There is something about deep cleaning which makes me examine my cleaning tools. I have been thinking about cleaning instruments lately. Seriously…I have devoted literal moments to thinking about when and how to replace and clean my broom, mops, and sponges.
How very Martha Stewart of me.
I thought today I would share some of my thoughts on the matter. And maybe throw in some of my ideas about the everyday cleaning tools I use in my home.
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While not a traditional art, I do believe homemaking itself is an art form. There is a beauty to it. Truth, even. And it is absolutely good! Thus, we practitioners of the homemaking arts need to have our tools in good working order. An artist has got to take care of her tools, right?
Here are the tools I use regularly in my home and how I care for them.
Housekeeping Tool #1 – the Broom
I think I have mentioned I like a Libman broom. What I know I haven’t mentioned is I don’t use a dust pan very often. A couple of years ago I invested in an EyeVac. I first saw them at my salon and I knew it would be a wonderful investment. When the struggles of third trimester girth struck during my third pregnancy, I broke down and bought one. It was life-changing! In fact, after we had tile installed throughout much of the upper floor of our home, I bought another one!!
I still need a broom, but now it is much easier to sweep everyday. So, this is how I take care of my broom:
- To clean – run the bristles along a hard edge surface (like a front stoop or a the edge of a piece of wood).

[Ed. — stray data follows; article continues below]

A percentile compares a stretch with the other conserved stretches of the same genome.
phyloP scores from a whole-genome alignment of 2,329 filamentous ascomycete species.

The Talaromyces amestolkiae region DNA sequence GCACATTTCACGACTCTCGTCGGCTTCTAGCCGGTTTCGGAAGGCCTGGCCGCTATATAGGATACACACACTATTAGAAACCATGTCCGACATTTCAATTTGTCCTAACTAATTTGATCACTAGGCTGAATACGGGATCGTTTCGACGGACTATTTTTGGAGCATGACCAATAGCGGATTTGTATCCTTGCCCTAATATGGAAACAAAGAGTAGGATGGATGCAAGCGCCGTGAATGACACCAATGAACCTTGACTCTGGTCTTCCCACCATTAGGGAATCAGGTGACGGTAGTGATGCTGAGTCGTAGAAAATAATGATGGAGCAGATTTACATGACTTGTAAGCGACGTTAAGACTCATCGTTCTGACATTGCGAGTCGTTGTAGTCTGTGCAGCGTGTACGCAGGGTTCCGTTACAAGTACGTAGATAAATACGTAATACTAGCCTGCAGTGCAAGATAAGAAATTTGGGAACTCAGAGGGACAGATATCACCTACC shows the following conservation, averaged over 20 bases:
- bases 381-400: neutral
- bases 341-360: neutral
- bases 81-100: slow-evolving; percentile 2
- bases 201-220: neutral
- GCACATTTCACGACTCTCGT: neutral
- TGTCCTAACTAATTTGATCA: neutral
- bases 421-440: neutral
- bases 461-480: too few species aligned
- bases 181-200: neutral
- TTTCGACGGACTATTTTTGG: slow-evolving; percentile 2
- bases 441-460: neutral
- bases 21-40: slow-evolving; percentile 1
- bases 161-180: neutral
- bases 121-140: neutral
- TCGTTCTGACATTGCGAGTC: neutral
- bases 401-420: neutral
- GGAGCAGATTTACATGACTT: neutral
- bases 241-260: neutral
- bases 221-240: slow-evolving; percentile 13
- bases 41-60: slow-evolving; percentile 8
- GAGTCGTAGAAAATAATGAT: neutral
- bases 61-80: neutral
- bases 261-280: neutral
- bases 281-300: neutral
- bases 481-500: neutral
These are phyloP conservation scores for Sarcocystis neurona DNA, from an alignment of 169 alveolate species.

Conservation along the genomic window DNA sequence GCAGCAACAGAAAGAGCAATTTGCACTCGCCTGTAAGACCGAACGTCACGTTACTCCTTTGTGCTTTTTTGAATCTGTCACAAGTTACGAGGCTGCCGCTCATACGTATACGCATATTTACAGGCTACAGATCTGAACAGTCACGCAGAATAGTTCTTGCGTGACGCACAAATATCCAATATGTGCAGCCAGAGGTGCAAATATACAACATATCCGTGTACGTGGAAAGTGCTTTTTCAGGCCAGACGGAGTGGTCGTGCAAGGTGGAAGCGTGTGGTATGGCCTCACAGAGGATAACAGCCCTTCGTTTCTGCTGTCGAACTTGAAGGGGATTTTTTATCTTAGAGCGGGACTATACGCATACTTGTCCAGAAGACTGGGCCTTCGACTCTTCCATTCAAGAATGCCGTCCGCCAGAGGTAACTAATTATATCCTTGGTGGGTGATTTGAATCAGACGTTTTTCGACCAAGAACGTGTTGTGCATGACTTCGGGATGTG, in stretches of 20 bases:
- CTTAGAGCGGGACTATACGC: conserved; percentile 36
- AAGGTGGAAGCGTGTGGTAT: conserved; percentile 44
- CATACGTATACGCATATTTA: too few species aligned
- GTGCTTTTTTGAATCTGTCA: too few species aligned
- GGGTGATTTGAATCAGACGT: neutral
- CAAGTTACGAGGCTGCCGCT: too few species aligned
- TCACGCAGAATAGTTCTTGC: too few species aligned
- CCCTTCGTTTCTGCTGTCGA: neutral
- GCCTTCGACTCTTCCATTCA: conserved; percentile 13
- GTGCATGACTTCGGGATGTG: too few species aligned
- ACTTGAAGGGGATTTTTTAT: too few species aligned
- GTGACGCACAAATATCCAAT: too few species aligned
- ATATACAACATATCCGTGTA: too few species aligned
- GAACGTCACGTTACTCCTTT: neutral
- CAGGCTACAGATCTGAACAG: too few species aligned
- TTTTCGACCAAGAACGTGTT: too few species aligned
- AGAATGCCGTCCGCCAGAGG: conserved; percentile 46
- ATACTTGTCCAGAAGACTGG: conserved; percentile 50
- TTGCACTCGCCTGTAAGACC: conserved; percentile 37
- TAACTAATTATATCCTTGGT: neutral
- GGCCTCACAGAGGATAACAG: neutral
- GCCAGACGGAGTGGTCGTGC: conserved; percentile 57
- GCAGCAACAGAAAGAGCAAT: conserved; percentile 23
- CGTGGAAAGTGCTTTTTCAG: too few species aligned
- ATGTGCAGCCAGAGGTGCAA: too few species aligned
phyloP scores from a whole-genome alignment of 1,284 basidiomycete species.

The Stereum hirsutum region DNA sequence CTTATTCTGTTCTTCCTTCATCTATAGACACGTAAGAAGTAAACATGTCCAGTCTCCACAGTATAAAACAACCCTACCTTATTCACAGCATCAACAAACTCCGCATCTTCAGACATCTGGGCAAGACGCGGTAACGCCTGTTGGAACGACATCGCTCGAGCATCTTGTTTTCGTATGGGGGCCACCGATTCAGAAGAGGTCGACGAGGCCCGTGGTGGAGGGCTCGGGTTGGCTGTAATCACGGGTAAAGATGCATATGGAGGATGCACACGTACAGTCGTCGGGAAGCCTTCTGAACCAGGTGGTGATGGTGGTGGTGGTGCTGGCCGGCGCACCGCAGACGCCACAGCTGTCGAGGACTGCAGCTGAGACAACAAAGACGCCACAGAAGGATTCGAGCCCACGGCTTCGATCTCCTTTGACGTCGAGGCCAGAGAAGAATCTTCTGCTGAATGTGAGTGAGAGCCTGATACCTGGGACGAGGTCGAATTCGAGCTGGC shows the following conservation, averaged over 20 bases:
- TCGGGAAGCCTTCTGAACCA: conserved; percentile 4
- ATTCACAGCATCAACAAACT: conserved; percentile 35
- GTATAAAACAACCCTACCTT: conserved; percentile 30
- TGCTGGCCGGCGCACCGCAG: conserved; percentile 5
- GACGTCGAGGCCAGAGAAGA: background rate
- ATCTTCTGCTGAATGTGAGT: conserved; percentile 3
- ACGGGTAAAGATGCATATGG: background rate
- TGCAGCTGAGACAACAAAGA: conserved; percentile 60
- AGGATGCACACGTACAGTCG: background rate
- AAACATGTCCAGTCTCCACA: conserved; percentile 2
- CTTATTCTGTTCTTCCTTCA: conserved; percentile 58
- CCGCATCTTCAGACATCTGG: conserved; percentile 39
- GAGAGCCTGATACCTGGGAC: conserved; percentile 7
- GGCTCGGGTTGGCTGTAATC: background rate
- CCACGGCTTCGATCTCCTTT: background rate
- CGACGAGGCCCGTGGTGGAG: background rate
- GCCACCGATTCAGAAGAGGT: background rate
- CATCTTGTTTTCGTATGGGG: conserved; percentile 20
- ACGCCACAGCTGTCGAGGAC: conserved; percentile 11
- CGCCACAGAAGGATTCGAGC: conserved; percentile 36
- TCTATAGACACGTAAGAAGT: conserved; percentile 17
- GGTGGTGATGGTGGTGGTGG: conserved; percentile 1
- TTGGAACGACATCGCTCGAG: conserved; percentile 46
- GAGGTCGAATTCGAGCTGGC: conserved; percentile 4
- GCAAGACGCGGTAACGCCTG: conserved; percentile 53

- To store – Avoid storing standing up on the bristles. Hang up on a hook in the garage or a pantry.
- Replace when – it shows wear like broken bristles. You can test this when you are sweeping into the dustpan. If there is a gap in the debris that is picked up, it might be time for a replacement.
Housekeeping Tool #2 – the Mop
I am kind of sad the mop I use and love is no longer available. As long as I don’t snap the handle off of my current mop (like I did with my last mop), I will be able to use it for a long time. I purchased an extra head for my “new” one. The mop closest to the one I have is this one. I really like the ease of use for it.
- To clean – after each use rinse really well with hot water and squeeze out as much water as you can. You might also check to see if your mop head is detachable and machine washable. If it is, throw it in the washer about once a month and make sure to dry it very well before storing it.
- To store – Do not store your mop seated in the bottom of a bucket (full or water or empty). Rather, hang it mop side down in a well ventilated area with the bucket underneath to catch excess water.
- Replace when – it is overly stained or smells even when it has been cleaned.
Housekeeping Tool # 3 – Sponges
I am a little OCD when it comes to using sponges. I only use sponges in the kitchen. And I only use sponges on pots and pans which have absolutely no food debris on them. To get the gunk off of my dishes, I use a kitchen brush. See below for the discussion of that item. I also use sponges to wipe down my granite countertops in my kitchen.